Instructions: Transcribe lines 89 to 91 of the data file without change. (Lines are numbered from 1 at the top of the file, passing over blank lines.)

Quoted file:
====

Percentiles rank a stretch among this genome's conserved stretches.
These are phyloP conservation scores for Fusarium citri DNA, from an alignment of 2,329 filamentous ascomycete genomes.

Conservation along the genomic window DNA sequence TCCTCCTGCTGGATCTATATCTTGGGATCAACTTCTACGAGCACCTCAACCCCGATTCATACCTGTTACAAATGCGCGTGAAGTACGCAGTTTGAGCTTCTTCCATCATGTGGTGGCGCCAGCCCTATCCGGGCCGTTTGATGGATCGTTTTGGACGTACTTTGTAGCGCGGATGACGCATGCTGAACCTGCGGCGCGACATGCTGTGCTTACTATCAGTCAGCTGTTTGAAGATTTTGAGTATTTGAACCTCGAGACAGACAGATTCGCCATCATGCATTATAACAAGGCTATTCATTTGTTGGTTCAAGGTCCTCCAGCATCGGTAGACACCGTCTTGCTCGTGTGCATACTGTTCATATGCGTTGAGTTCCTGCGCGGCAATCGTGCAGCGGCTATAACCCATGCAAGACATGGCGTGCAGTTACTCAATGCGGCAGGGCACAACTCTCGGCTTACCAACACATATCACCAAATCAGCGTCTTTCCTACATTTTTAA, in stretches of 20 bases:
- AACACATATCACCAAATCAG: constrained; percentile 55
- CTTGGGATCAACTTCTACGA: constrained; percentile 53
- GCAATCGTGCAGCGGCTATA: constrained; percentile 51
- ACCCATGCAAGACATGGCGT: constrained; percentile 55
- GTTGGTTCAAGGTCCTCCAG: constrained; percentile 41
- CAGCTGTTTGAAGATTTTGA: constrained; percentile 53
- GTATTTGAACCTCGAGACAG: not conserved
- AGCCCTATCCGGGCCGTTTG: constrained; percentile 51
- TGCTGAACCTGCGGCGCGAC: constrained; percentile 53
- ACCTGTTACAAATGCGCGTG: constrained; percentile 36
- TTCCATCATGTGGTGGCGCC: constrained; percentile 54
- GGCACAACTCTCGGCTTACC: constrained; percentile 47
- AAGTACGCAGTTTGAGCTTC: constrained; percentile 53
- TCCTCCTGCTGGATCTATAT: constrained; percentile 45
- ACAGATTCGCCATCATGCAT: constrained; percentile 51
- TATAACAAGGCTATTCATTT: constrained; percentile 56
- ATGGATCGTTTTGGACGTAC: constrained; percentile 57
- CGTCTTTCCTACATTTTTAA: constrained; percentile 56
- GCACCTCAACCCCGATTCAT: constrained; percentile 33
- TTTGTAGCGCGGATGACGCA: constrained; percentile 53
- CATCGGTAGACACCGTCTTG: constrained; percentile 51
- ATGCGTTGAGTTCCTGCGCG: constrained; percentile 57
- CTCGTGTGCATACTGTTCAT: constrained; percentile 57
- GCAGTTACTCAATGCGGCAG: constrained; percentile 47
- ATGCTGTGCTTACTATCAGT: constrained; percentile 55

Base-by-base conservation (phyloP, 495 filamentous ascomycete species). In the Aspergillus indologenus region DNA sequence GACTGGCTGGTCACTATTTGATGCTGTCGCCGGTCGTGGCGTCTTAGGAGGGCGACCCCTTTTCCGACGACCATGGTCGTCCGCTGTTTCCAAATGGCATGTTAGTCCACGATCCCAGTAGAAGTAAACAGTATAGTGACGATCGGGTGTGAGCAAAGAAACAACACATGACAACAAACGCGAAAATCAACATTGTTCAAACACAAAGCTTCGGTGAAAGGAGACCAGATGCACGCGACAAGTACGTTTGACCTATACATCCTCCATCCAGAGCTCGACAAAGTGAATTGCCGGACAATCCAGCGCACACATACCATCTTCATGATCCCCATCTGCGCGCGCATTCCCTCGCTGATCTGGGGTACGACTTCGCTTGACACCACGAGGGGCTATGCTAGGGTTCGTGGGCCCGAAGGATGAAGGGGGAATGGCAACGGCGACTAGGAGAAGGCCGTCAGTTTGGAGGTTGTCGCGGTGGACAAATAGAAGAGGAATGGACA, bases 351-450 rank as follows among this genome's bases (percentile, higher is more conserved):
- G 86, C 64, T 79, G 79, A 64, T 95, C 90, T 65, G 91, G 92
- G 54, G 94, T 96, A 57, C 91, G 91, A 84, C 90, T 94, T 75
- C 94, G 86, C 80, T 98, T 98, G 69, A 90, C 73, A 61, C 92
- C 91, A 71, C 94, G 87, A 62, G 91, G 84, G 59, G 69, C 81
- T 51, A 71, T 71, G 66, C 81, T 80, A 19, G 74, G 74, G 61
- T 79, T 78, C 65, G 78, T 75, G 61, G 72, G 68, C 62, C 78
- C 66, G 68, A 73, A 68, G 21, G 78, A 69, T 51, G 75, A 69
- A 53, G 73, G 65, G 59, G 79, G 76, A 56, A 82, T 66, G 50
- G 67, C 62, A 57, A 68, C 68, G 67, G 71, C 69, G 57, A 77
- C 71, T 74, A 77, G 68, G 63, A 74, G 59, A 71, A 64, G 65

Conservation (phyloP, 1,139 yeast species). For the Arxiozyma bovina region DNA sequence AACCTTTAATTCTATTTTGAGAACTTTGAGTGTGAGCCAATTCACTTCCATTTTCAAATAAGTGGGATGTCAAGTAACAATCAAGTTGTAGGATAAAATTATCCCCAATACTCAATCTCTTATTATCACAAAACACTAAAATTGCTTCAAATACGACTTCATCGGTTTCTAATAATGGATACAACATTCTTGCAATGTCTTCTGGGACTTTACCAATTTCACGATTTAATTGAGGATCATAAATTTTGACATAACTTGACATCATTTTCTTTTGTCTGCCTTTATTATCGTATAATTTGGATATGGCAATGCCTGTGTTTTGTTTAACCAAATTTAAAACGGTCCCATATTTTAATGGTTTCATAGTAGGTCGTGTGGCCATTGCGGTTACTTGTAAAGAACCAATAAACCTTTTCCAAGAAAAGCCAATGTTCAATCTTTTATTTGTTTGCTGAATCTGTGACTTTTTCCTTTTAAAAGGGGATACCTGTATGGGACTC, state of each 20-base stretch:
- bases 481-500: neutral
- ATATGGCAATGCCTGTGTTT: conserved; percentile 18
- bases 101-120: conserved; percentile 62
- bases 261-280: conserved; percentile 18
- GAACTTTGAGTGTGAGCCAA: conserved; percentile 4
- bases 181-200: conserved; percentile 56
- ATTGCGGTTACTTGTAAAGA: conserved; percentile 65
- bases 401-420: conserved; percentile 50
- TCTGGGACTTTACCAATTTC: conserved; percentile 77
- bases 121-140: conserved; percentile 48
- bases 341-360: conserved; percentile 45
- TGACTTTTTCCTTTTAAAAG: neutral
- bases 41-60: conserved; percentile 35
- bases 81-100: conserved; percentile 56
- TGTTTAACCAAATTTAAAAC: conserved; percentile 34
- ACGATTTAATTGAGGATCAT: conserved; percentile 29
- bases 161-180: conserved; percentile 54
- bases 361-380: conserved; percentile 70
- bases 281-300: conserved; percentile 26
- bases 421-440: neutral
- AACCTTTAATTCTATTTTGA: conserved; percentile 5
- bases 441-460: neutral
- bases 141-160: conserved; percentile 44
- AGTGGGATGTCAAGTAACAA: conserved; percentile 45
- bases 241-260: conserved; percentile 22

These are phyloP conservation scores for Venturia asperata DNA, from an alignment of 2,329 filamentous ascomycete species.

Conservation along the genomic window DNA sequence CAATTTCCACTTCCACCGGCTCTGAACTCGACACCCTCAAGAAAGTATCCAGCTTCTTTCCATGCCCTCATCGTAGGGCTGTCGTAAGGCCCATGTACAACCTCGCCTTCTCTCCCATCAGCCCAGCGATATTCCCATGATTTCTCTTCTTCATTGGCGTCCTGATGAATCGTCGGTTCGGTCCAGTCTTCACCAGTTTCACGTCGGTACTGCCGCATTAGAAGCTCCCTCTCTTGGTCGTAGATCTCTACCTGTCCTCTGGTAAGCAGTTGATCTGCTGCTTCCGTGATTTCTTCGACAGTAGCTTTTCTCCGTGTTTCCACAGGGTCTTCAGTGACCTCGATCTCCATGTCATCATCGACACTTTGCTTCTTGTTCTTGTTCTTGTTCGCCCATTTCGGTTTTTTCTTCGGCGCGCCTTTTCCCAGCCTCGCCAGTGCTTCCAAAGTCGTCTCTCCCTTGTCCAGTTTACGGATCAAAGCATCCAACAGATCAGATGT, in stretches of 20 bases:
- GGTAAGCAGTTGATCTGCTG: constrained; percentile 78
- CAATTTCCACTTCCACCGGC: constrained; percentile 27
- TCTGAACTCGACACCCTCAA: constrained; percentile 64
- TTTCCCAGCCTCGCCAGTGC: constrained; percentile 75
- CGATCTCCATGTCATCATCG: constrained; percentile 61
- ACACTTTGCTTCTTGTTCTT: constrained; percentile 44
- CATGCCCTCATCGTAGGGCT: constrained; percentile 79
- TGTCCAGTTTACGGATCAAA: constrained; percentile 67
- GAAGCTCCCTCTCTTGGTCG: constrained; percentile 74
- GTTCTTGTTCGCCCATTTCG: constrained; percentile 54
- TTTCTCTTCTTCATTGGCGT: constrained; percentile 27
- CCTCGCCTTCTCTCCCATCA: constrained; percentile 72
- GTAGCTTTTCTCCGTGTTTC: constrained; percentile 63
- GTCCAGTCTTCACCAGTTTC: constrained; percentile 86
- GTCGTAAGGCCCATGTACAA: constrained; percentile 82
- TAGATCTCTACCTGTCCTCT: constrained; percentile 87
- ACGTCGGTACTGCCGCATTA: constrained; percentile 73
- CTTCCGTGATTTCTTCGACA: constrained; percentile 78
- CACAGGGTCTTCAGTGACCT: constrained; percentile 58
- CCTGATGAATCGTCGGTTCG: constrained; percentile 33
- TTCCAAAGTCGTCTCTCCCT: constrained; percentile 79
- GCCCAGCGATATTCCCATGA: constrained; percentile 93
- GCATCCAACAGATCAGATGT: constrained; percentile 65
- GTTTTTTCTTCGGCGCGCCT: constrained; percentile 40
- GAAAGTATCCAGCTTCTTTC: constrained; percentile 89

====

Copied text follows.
- GCCCAGCGATATTCCCATGA: constrained; percentile 93
- GCATCCAACAGATCAGATGT: constrained; percentile 65
- GTTTTTTCTTCGGCGCGCCT: constrained; percentile 40